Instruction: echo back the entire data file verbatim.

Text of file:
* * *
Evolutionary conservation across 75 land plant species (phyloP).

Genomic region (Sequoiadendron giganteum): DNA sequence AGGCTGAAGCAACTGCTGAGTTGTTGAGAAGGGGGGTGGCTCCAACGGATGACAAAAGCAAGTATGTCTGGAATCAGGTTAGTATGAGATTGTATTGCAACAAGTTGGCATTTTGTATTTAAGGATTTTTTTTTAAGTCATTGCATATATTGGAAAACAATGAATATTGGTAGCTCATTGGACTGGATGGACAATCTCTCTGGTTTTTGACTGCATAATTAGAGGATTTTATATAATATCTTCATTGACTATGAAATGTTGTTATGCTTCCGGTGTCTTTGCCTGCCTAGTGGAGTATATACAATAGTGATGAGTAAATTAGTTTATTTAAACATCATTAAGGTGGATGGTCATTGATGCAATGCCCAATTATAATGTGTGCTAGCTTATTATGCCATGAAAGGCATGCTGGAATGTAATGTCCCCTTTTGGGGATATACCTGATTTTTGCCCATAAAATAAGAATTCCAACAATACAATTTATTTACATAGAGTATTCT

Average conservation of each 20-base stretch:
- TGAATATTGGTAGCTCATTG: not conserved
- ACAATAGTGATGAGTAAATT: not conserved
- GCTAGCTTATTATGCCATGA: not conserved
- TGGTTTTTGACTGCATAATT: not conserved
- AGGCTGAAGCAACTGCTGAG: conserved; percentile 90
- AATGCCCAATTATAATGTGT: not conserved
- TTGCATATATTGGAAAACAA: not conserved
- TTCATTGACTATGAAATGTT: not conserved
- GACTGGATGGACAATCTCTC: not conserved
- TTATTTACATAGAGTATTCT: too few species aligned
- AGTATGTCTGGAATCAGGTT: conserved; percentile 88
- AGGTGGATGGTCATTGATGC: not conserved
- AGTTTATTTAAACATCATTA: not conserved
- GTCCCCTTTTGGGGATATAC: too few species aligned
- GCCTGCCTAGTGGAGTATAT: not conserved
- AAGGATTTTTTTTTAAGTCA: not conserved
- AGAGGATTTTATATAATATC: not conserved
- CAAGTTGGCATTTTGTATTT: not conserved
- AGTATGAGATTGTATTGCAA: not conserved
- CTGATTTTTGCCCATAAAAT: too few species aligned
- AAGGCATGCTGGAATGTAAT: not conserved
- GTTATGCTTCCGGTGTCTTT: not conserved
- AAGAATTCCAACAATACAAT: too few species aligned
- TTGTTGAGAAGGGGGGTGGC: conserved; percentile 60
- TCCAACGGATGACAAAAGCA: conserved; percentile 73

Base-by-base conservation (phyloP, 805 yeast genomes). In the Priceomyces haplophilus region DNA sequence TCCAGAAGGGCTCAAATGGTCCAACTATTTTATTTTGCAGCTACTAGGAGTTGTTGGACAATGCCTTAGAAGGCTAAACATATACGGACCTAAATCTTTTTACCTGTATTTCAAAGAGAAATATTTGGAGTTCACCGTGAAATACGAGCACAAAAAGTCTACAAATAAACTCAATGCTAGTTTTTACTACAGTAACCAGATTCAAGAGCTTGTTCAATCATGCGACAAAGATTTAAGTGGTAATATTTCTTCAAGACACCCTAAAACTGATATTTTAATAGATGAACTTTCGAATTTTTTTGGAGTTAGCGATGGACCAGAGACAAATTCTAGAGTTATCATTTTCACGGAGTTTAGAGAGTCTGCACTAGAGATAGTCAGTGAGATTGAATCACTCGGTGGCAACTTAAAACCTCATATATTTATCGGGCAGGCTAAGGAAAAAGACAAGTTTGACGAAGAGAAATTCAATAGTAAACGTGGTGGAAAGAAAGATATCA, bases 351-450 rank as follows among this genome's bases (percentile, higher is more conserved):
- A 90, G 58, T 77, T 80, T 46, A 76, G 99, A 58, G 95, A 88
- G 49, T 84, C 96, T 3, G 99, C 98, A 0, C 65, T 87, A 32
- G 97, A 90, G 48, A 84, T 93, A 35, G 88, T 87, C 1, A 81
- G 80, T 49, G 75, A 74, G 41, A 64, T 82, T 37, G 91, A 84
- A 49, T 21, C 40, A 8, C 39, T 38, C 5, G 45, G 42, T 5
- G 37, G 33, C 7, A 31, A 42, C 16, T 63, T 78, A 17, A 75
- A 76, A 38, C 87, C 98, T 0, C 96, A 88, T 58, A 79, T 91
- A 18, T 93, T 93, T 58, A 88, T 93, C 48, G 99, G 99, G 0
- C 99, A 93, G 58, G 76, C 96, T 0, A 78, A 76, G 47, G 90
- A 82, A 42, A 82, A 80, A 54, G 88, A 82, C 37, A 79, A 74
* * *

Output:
Evolutionary conservation across 75 land plant species (phyloP).

Genomic region (Sequoiadendron giganteum): DNA sequence AGGCTGAAGCAACTGCTGAGTTGTTGAGAAGGGGGGTGGCTCCAACGGATGACAAAAGCAAGTATGTCTGGAATCAGGTTAGTATGAGATTGTATTGCAACAAGTTGGCATTTTGTATTTAAGGATTTTTTTTTAAGTCATTGCATATATTGGAAAACAATGAATATTGGTAGCTCATTGGACTGGATGGACAATCTCTCTGGTTTTTGACTGCATAATTAGAGGATTTTATATAATATCTTCATTGACTATGAAATGTTGTTATGCTTCCGGTGTCTTTGCCTGCCTAGTGGAGTATATACAATAGTGATGAGTAAATTAGTTTATTTAAACATCATTAAGGTGGATGGTCATTGATGCAATGCCCAATTATAATGTGTGCTAGCTTATTATGCCATGAAAGGCATGCTGGAATGTAATGTCCCCTTTTGGGGATATACCTGATTTTTGCCCATAAAATAAGAATTCCAACAATACAATTTATTTACATAGAGTATTCT

Average conservation of each 20-base stretch:
- TGAATATTGGTAGCTCATTG: not conserved
- ACAATAGTGATGAGTAAATT: not conserved
- GCTAGCTTATTATGCCATGA: not conserved
- TGGTTTTTGACTGCATAATT: not conserved
- AGGCTGAAGCAACTGCTGAG: conserved; percentile 90
- AATGCCCAATTATAATGTGT: not conserved
- TTGCATATATTGGAAAACAA: not conserved
- TTCATTGACTATGAAATGTT: not conserved
- GACTGGATGGACAATCTCTC: not conserved
- TTATTTACATAGAGTATTCT: too few species aligned
- AGTATGTCTGGAATCAGGTT: conserved; percentile 88
- AGGTGGATGGTCATTGATGC: not conserved
- AGTTTATTTAAACATCATTA: not conserved
- GTCCCCTTTTGGGGATATAC: too few species aligned
- GCCTGCCTAGTGGAGTATAT: not conserved
- AAGGATTTTTTTTTAAGTCA: not conserved
- AGAGGATTTTATATAATATC: not conserved
- CAAGTTGGCATTTTGTATTT: not conserved
- AGTATGAGATTGTATTGCAA: not conserved
- CTGATTTTTGCCCATAAAAT: too few species aligned
- AAGGCATGCTGGAATGTAAT: not conserved
- GTTATGCTTCCGGTGTCTTT: not conserved
- AAGAATTCCAACAATACAAT: too few species aligned
- TTGTTGAGAAGGGGGGTGGC: conserved; percentile 60
- TCCAACGGATGACAAAAGCA: conserved; percentile 73

Base-by-base conservation (phyloP, 805 yeast genomes). In the Priceomyces haplophilus region DNA sequence TCCAGAAGGGCTCAAATGGTCCAACTATTTTATTTTGCAGCTACTAGGAGTTGTTGGACAATGCCTTAGAAGGCTAAACATATACGGACCTAAATCTTTTTACCTGTATTTCAAAGAGAAATATTTGGAGTTCACCGTGAAATACGAGCACAAAAAGTCTACAAATAAACTCAATGCTAGTTTTTACTACAGTAACCAGATTCAAGAGCTTGTTCAATCATGCGACAAAGATTTAAGTGGTAATATTTCTTCAAGACACCCTAAAACTGATATTTTAATAGATGAACTTTCGAATTTTTTTGGAGTTAGCGATGGACCAGAGACAAATTCTAGAGTTATCATTTTCACGGAGTTTAGAGAGTCTGCACTAGAGATAGTCAGTGAGATTGAATCACTCGGTGGCAACTTAAAACCTCATATATTTATCGGGCAGGCTAAGGAAAAAGACAAGTTTGACGAAGAGAAATTCAATAGTAAACGTGGTGGAAAGAAAGATATCA, bases 351-450 rank as follows among this genome's bases (percentile, higher is more conserved):
- A 90, G 58, T 77, T 80, T 46, A 76, G 99, A 58, G 95, A 88
- G 49, T 84, C 96, T 3, G 99, C 98, A 0, C 65, T 87, A 32
- G 97, A 90, G 48, A 84, T 93, A 35, G 88, T 87, C 1, A 81
- G 80, T 49, G 75, A 74, G 41, A 64, T 82, T 37, G 91, A 84
- A 49, T 21, C 40, A 8, C 39, T 38, C 5, G 45, G 42, T 5
- G 37, G 33, C 7, A 31, A 42, C 16, T 63, T 78, A 17, A 75
- A 76, A 38, C 87, C 98, T 0, C 96, A 88, T 58, A 79, T 91
- A 18, T 93, T 93, T 58, A 88, T 93, C 48, G 99, G 99, G 0
- C 99, A 93, G 58, G 76, C 96, T 0, A 78, A 76, G 47, G 90
- A 82, A 42, A 82, A 80, A 54, G 88, A 82, C 37, A 79, A 74